This post appeared on Medium. Moving here for linking convenience.
When Ryan Holiday was asked about his favorite gadget he said “physical books, it’s the perfect technology.” He’s right. Where else can you study years of someone’s life for $20 and a few hours of time. Isn’t that amazing?
On example of this is Howard Marks’ book The Most Important Thing. While the title is deceptive — there are multiple important things — it’s full of wisdom.
I enjoyed the book, it’s one of the better per page books that I read this year. After reading it I boiled down the many lessons ever further, like good maple syrup. The big ideas are:
- Outsized returns are not easy
- Cyclical vs linear
- Margin for error is important
- Live to fight another day
1/ Outsized returns are not easy
Marks begins his book by explaining that the goal for an investor returns beyond the market average. Marks, along with other wise investors like Warren Buffett, suggest that people who don’t want to put in the time, effort, and risk to earn greater than the market return will be happy in index funds. In his commentary in The Intelligent Investor, Jason Zweig writes that investors could be much happier if they got comfortable saying “I don’t know and I don’t care.” While outsized returns sound great, they require a lot of work.
It takes a lot of effort to beat the market. You could have a hobby instead.
If you want to earn beyond the market return then you have to think beyond the market. Marks calls this second level thinking. This is not easy, it’s “deep, complex, and convoluted,” and “there’s no easy answer.”
Take any stock du jour. Microsoft in the 1990’s, Google in the 2000’s, or Facebook in the 2010’s. Each was only a good investments for a sliver of time. Their value was largest when their popularity smallest. If you hear about something at a cocktail party, suggests Marks, know it’s too late.
Second level thinking isn’t all you need. That’s one of many obstacles.
Another is moral hazard. “The risk-is-gone myth,” writes Marks, “is one of the most dangerous sources of risk.” It’s the thinking that because the Titanic had innovative bulkheads it was unsinkable. It’s thinking you have things Foolproof.
Another obstacle to outsized returns is that it’s hard to be different. To summarize Marks in one sentence, you have to be different and you have to be right, but difference is uncomfortable. When Katherine Graham took over the Washington Post she was the only women in an industry dominated by men. Not only that, but she took a different strategy. Her decisions led to many successes, but they weren’t easy to make.
A final challenge for the investor is that it takes regular work, everyday, to show up, roll up your sleeves, and do the work. Consistency of work trumps intensity six days a week and twice on Sundays. Angela Duckworth wrote “Greatness is many, many individual feats and each of them is doable.”
If it were easy everyone would be doing it. (This was a dorm room poster I had in college).
Thinking in cycles rather than lines has been a major shift for me. At the same time I read The Most Important Thing, I watched this video from Simon Wardley:
Before I thought only in lines, now I think in cycles and maps. Marks writes, “it’s essential to recognize the conditions of the marketplace.” Survival schools teach a similar concept, warning people not to “bend the map,” to see things as you wish not as they are.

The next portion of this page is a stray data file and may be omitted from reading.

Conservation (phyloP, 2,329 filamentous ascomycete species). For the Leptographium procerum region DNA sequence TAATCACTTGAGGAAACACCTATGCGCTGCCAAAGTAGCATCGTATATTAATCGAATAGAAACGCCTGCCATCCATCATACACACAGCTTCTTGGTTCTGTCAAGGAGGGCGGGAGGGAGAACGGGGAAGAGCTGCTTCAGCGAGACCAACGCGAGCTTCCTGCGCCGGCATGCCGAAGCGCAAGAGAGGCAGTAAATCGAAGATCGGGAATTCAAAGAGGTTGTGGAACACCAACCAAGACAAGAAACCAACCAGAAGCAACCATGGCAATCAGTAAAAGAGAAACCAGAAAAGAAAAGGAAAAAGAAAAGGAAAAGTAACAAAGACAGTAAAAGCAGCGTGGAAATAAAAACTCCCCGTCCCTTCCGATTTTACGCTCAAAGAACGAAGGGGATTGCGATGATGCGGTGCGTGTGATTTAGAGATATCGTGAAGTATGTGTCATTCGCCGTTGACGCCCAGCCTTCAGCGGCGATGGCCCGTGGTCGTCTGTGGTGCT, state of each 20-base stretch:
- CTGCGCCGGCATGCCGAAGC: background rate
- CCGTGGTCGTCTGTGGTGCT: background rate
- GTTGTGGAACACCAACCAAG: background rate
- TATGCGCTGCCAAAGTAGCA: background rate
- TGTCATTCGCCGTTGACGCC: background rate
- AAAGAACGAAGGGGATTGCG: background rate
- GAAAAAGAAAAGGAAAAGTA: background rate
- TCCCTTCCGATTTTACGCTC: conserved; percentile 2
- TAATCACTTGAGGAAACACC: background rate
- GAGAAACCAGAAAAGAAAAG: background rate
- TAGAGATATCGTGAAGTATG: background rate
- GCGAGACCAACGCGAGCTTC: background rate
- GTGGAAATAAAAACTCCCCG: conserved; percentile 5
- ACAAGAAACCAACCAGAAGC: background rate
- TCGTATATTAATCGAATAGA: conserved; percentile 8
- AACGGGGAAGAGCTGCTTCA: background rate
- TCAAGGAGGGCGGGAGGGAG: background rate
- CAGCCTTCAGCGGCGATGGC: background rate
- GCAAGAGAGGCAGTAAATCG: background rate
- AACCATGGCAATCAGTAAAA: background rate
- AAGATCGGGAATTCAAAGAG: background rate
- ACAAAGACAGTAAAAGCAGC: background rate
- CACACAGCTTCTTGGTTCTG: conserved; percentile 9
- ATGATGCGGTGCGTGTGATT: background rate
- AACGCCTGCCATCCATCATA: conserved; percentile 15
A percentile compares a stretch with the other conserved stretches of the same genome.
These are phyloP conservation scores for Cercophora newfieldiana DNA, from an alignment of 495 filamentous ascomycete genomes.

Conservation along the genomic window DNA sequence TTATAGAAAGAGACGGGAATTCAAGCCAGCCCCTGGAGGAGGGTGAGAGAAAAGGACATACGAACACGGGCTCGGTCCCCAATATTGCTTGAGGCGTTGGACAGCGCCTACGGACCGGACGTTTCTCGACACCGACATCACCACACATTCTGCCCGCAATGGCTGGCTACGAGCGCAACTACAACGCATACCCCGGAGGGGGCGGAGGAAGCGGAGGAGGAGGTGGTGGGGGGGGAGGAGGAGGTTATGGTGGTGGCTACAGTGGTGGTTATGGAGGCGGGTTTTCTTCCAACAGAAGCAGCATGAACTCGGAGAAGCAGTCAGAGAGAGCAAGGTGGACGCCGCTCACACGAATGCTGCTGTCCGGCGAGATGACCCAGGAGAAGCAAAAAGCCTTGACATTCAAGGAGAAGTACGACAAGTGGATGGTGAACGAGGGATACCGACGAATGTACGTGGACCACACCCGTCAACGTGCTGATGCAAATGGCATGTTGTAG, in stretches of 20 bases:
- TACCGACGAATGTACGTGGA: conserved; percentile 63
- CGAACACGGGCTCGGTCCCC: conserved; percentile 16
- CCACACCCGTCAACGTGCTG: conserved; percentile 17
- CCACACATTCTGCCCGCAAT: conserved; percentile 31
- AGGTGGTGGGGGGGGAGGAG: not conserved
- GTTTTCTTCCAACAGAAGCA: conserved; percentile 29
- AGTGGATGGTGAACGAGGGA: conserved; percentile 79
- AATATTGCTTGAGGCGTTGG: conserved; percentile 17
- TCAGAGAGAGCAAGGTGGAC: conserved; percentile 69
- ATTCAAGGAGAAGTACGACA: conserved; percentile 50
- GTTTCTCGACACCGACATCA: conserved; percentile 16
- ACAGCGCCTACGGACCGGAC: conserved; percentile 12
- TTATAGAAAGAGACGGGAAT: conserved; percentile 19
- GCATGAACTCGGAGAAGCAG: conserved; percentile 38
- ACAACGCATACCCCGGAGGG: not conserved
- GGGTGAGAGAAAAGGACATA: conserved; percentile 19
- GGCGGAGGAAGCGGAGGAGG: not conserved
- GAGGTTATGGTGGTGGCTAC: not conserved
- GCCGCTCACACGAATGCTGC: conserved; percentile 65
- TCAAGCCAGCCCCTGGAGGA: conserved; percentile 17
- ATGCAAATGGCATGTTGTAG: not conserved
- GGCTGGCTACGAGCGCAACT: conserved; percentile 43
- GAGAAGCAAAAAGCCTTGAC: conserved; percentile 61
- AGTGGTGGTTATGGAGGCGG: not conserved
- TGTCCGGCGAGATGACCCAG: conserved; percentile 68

Even though Marks came up through the Booth School of Business in Chicago, he doesn’t believe entirely in the Efficient Market Hypothesis. “I do not believe the consensus view is necessarily correct.” (Ditto for fellow Alum Richard Thaler)
Instead, Marks sees the market like a cycle/pendulum, “At the extremes, which are created by ‘most people’ believe, most people are wrong.”
Adoption of this model isn’t the only thing. You must have the right model and know where you are in it. “Being too far ahead of your time is indistinguishable from being wrong,” writes Marks. That means at certain points you need to, as Barry Ritholtz says, “don’t just do something, sit there.” Marks writes, “Sometimes we maximize our contributions by being discerning and relatively inactive.”
Warren Buffett says to be greedy when others are fearful and fearful when others are greedy. Bill Belichick rolls out different formations in the second half, so teams can’t adjust at halftime. There are optimum times to act and other times to wait. Bill Simmons recalled this exchange in his 2010 trade value column.
Before we hit the last two groups of players, I have a quick All-Star Weekend story for you …
So it’s 2:45 in the morning on Friday night. All the Dallas bars and parties have either closed down or stopped letting people in. I’m standing on Main Street with a bunch of people, including Worldwide Wes, the renowned NBA power broker who’s really a cross between Confucius, a benevolent uncle and The Wolf in “Pulp Fiction” to assorted NBA superstars and up-and-coming stars. Known as “Uncle Wes” to the players, he carries more weight within the league than basically anybody. Because he keeps such a low profile, I could never figure out why. Which is why I went out of my way to spend some time with him on Friday night.
Back to Main Street: We’re standing with a young player who wants the night to keep going. The young player pushes to find another bar even though the odds are against it. Uncle Wes makes a face. He’s squashing this right now.
“Nothing good can happen at this point,” Wes explains simply. “You can’t chase the night. When the night is over, the night is over. That’s just the way it is. You just gotta wake up tomorrow and hope for a better day.”